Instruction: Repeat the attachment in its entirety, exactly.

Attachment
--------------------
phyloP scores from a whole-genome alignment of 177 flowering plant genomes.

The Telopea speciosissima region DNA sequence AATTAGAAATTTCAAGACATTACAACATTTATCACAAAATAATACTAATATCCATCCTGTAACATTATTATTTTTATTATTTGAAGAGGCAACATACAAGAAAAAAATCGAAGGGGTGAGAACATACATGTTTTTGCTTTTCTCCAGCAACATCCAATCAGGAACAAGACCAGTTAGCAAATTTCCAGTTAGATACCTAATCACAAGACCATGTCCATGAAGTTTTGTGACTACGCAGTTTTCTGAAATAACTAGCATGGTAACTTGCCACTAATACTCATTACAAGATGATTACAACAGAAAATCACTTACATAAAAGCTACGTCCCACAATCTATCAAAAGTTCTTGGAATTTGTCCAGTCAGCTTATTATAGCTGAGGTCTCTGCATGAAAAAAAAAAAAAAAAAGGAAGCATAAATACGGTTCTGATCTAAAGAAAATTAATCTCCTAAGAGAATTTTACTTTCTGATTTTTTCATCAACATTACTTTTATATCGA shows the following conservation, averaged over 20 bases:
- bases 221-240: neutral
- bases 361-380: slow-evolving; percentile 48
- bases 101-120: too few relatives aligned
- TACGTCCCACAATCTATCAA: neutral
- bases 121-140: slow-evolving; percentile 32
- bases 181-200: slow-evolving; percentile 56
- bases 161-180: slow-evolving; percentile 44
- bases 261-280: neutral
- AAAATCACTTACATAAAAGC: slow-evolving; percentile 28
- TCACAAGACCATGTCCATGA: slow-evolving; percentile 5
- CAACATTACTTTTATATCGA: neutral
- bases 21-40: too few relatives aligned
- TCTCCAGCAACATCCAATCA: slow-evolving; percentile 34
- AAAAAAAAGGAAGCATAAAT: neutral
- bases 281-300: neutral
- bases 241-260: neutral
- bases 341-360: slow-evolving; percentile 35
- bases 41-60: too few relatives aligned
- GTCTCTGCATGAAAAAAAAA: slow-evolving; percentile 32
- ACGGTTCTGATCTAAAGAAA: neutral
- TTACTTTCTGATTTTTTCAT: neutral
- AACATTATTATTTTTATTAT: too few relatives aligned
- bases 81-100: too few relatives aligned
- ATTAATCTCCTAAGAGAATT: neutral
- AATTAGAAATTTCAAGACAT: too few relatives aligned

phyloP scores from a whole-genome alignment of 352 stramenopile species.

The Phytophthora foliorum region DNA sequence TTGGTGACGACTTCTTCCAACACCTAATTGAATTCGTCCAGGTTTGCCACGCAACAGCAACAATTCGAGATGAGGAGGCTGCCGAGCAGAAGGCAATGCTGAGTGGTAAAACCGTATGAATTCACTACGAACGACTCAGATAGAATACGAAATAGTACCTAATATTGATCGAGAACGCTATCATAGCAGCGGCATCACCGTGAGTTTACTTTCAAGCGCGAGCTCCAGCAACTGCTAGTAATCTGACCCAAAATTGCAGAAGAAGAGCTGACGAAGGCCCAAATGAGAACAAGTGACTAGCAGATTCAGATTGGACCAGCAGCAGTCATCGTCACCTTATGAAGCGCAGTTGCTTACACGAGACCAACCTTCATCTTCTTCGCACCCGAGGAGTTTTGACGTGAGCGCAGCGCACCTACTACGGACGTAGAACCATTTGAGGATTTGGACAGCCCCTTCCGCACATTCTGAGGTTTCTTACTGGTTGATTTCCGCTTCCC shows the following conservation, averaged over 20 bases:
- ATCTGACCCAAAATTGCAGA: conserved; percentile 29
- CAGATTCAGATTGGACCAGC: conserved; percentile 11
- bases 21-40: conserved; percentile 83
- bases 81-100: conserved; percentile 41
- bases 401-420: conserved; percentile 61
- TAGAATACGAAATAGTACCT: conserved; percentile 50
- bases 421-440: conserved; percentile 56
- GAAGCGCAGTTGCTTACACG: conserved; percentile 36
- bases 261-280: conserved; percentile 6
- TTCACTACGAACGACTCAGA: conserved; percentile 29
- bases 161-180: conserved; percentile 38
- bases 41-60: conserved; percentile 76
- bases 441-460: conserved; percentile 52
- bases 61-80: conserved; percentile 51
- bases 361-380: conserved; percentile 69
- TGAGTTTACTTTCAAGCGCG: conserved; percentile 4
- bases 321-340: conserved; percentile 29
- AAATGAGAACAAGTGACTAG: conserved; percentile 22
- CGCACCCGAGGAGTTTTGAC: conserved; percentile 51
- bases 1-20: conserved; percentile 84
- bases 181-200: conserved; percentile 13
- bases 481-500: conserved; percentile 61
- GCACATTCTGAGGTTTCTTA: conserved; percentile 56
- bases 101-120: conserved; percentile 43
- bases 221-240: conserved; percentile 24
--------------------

phyloP scores from a whole-genome alignment of 177 flowering plant genomes.

The Telopea speciosissima region DNA sequence AATTAGAAATTTCAAGACATTACAACATTTATCACAAAATAATACTAATATCCATCCTGTAACATTATTATTTTTATTATTTGAAGAGGCAACATACAAGAAAAAAATCGAAGGGGTGAGAACATACATGTTTTTGCTTTTCTCCAGCAACATCCAATCAGGAACAAGACCAGTTAGCAAATTTCCAGTTAGATACCTAATCACAAGACCATGTCCATGAAGTTTTGTGACTACGCAGTTTTCTGAAATAACTAGCATGGTAACTTGCCACTAATACTCATTACAAGATGATTACAACAGAAAATCACTTACATAAAAGCTACGTCCCACAATCTATCAAAAGTTCTTGGAATTTGTCCAGTCAGCTTATTATAGCTGAGGTCTCTGCATGAAAAAAAAAAAAAAAAAGGAAGCATAAATACGGTTCTGATCTAAAGAAAATTAATCTCCTAAGAGAATTTTACTTTCTGATTTTTTCATCAACATTACTTTTATATCGA shows the following conservation, averaged over 20 bases:
- bases 221-240: neutral
- bases 361-380: slow-evolving; percentile 48
- bases 101-120: too few relatives aligned
- TACGTCCCACAATCTATCAA: neutral
- bases 121-140: slow-evolving; percentile 32
- bases 181-200: slow-evolving; percentile 56
- bases 161-180: slow-evolving; percentile 44
- bases 261-280: neutral
- AAAATCACTTACATAAAAGC: slow-evolving; percentile 28
- TCACAAGACCATGTCCATGA: slow-evolving; percentile 5
- CAACATTACTTTTATATCGA: neutral
- bases 21-40: too few relatives aligned
- TCTCCAGCAACATCCAATCA: slow-evolving; percentile 34
- AAAAAAAAGGAAGCATAAAT: neutral
- bases 281-300: neutral
- bases 241-260: neutral
- bases 341-360: slow-evolving; percentile 35
- bases 41-60: too few relatives aligned
- GTCTCTGCATGAAAAAAAAA: slow-evolving; percentile 32
- ACGGTTCTGATCTAAAGAAA: neutral
- TTACTTTCTGATTTTTTCAT: neutral
- AACATTATTATTTTTATTAT: too few relatives aligned
- bases 81-100: too few relatives aligned
- ATTAATCTCCTAAGAGAATT: neutral
- AATTAGAAATTTCAAGACAT: too few relatives aligned

phyloP scores from a whole-genome alignment of 352 stramenopile species.

The Phytophthora foliorum region DNA sequence TTGGTGACGACTTCTTCCAACACCTAATTGAATTCGTCCAGGTTTGCCACGCAACAGCAACAATTCGAGATGAGGAGGCTGCCGAGCAGAAGGCAATGCTGAGTGGTAAAACCGTATGAATTCACTACGAACGACTCAGATAGAATACGAAATAGTACCTAATATTGATCGAGAACGCTATCATAGCAGCGGCATCACCGTGAGTTTACTTTCAAGCGCGAGCTCCAGCAACTGCTAGTAATCTGACCCAAAATTGCAGAAGAAGAGCTGACGAAGGCCCAAATGAGAACAAGTGACTAGCAGATTCAGATTGGACCAGCAGCAGTCATCGTCACCTTATGAAGCGCAGTTGCTTACACGAGACCAACCTTCATCTTCTTCGCACCCGAGGAGTTTTGACGTGAGCGCAGCGCACCTACTACGGACGTAGAACCATTTGAGGATTTGGACAGCCCCTTCCGCACATTCTGAGGTTTCTTACTGGTTGATTTCCGCTTCCC shows the following conservation, averaged over 20 bases:
- ATCTGACCCAAAATTGCAGA: conserved; percentile 29
- CAGATTCAGATTGGACCAGC: conserved; percentile 11
- bases 21-40: conserved; percentile 83
- bases 81-100: conserved; percentile 41
- bases 401-420: conserved; percentile 61
- TAGAATACGAAATAGTACCT: conserved; percentile 50
- bases 421-440: conserved; percentile 56
- GAAGCGCAGTTGCTTACACG: conserved; percentile 36
- bases 261-280: conserved; percentile 6
- TTCACTACGAACGACTCAGA: conserved; percentile 29
- bases 161-180: conserved; percentile 38
- bases 41-60: conserved; percentile 76
- bases 441-460: conserved; percentile 52
- bases 61-80: conserved; percentile 51
- bases 361-380: conserved; percentile 69
- TGAGTTTACTTTCAAGCGCG: conserved; percentile 4
- bases 321-340: conserved; percentile 29
- AAATGAGAACAAGTGACTAG: conserved; percentile 22
- CGCACCCGAGGAGTTTTGAC: conserved; percentile 51
- bases 1-20: conserved; percentile 84
- bases 181-200: conserved; percentile 13
- bases 481-500: conserved; percentile 61
- GCACATTCTGAGGTTTCTTA: conserved; percentile 56
- bases 101-120: conserved; percentile 43
- bases 221-240: conserved; percentile 24